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Semi-display adverts: collecting, bath granules, hair perfection, cruel fur and Olympic travel

This half page of semi-display adverts shows some of the preoccupations of Vogue readers in the 1930s and the issue’s vanity theme. Yesterday’s post suggested that it wasn’t until the 1990s that fur became a dirty word. However, that wasn’t totally accurate as this advert against the cruelty of trapping for furs shows. Major C Van Der Byl of Towcester had been running adverts as part of a ‘fur crusade’ against the ‘horrors of trapping and skinning animals alive’ in newspapers such as the Telegraph since at least 1929.

To the left of the major’s campaign, readers are recommended to wear a Lady Jayne slumber helmet. To the right is a more sinister image – an Olympic skier doing a Nazi salute.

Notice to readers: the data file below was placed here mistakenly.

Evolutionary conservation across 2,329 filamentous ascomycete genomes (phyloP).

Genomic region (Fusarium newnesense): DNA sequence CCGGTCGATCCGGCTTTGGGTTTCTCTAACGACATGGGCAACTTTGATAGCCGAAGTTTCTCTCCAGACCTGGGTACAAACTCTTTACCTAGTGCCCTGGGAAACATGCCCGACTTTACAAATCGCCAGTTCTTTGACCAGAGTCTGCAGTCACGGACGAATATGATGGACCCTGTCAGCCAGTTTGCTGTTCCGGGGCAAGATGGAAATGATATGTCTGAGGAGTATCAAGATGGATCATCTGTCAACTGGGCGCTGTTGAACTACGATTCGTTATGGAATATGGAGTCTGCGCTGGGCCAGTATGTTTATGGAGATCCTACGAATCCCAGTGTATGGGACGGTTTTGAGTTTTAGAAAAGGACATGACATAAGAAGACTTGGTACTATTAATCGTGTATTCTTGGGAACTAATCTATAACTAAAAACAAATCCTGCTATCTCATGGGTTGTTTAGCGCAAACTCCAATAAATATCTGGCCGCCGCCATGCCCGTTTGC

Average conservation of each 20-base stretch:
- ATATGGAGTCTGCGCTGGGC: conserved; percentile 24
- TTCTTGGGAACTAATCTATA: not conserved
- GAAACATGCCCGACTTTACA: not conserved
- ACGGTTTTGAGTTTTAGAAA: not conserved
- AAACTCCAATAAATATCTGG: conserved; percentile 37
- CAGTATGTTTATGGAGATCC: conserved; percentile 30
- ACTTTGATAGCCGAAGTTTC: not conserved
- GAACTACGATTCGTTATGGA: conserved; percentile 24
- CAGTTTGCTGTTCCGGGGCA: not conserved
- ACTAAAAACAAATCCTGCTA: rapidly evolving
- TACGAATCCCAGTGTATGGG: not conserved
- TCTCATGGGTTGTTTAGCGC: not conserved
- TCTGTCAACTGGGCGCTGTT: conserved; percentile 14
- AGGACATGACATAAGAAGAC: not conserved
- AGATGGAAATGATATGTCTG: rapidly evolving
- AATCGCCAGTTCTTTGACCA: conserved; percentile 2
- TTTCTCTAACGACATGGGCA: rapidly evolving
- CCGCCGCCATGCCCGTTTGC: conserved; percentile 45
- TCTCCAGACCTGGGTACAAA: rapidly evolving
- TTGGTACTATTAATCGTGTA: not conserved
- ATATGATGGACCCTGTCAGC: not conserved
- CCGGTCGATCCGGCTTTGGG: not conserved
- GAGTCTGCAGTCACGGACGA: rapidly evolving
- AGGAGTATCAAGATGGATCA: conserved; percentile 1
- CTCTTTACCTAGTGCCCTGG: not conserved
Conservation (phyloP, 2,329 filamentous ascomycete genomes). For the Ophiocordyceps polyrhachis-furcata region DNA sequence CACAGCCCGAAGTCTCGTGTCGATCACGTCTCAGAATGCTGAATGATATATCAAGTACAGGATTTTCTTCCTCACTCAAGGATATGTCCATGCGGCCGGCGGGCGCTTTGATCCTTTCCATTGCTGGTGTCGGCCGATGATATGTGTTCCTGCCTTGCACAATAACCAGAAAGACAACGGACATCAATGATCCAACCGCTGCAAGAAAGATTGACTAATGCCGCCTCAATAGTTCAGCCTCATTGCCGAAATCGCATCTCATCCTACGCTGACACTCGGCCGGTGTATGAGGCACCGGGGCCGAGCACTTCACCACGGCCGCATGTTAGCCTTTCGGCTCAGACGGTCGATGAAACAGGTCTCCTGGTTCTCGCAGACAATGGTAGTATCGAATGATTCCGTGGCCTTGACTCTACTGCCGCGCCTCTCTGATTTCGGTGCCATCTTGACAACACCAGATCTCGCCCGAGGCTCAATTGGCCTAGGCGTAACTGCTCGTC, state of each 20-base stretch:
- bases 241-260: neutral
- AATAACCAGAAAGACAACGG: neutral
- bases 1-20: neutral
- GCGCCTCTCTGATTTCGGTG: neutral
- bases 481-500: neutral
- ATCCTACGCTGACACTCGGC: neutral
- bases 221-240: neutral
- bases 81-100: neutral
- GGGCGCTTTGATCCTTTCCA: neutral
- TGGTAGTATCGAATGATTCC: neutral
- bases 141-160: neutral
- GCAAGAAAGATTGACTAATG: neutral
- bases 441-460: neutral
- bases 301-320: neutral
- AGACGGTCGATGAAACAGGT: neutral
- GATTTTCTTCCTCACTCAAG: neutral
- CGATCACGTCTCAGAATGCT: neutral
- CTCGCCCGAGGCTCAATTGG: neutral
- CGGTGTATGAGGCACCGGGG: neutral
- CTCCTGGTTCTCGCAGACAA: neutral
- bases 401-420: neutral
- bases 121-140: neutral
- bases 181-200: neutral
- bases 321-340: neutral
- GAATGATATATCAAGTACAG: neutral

More Christmas goodies: self-referential Christmas magazine covers.

 


To see almost 500 magazine covers and pages, look out for my book, A History of British Magazine Design, from the Victoria & Albert Museum, the world’s leading museum of art and design


George Newnes and his Millionaires

July 25, 2019

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The valiant attempt by George Newnes to bring colour to the masses, ‘the million’ as they were described in the early 1890s, was the subject of a paper I gave in Liverpool a couple of weeks ago.